Greenhouses are another kind of urban farm in which a controlled environment is created to produce crops locally. The greenhouses unlike others urban farms are professional and scientific in approach. Due to their controlled environment the crops are protected from any insects or pests that could reduce the net yield.

Source: www.minneapolismn.gov

The need for urban farms

Urbanization is rapid and so is the poverty associated with it. With more and more people shifting towards urban area in the prospect of making a better living, especially in developing countries, the problem of poverty too has migrated towards the cities. Food insecurity is a critical issue as prices in the urban area makes nutritious food almost inaccessible to the people in the lower strata of the urban community. The survey data of FAO shows the average vegetable and fruit consumption in countries of Latin American and Caribbean followed by the recommendation of the average consumption by the WHO.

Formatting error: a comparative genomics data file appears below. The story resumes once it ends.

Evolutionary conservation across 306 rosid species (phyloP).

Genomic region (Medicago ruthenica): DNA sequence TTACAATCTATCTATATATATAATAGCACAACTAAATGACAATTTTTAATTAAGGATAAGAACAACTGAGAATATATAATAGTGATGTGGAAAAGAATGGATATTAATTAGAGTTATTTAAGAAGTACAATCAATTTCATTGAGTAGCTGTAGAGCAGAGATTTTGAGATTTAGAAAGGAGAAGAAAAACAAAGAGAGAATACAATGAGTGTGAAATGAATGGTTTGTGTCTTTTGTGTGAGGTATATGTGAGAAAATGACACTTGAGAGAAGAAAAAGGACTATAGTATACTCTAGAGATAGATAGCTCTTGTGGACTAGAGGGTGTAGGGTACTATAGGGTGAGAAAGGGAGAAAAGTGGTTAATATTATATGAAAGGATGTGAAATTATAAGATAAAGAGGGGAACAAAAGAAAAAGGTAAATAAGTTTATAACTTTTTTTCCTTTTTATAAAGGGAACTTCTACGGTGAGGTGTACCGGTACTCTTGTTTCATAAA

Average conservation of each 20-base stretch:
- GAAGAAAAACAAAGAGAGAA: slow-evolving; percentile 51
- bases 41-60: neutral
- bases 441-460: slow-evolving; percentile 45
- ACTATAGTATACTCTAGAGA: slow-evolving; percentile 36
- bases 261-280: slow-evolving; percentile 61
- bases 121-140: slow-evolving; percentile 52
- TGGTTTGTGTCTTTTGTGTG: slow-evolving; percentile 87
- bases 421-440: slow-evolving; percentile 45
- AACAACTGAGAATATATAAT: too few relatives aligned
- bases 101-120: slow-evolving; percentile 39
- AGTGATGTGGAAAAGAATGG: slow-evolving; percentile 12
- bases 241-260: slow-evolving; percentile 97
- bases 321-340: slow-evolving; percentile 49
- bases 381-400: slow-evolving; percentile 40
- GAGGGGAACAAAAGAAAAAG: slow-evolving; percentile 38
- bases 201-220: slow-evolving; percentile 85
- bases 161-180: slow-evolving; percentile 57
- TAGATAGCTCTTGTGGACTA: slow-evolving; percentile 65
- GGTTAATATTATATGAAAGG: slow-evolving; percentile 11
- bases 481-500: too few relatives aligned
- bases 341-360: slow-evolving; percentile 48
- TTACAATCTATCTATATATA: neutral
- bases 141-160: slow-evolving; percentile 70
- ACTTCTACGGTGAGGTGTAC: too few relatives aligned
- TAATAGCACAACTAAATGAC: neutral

The reports of the FAO suggest since the price rise in 2003 the countries that had been doing well in alleviating hunger are finding it increasingly difficult to feed all of its citizens. Some of the primary reasons of high food prices are the amount of fossil fuels involved in the production of food and the distance the food produced travels to reach its consumers. With distance also comes other expense of storage and processing food to prevent early rotting. All these and more combined add to the cost of food prices. Urban farms will not only reduce the distance traveled by your food and reduce carbon foot prints but it also generates employment for the local population. They also reduce the carbon foot print of the food produces to a very large extent pond per pound.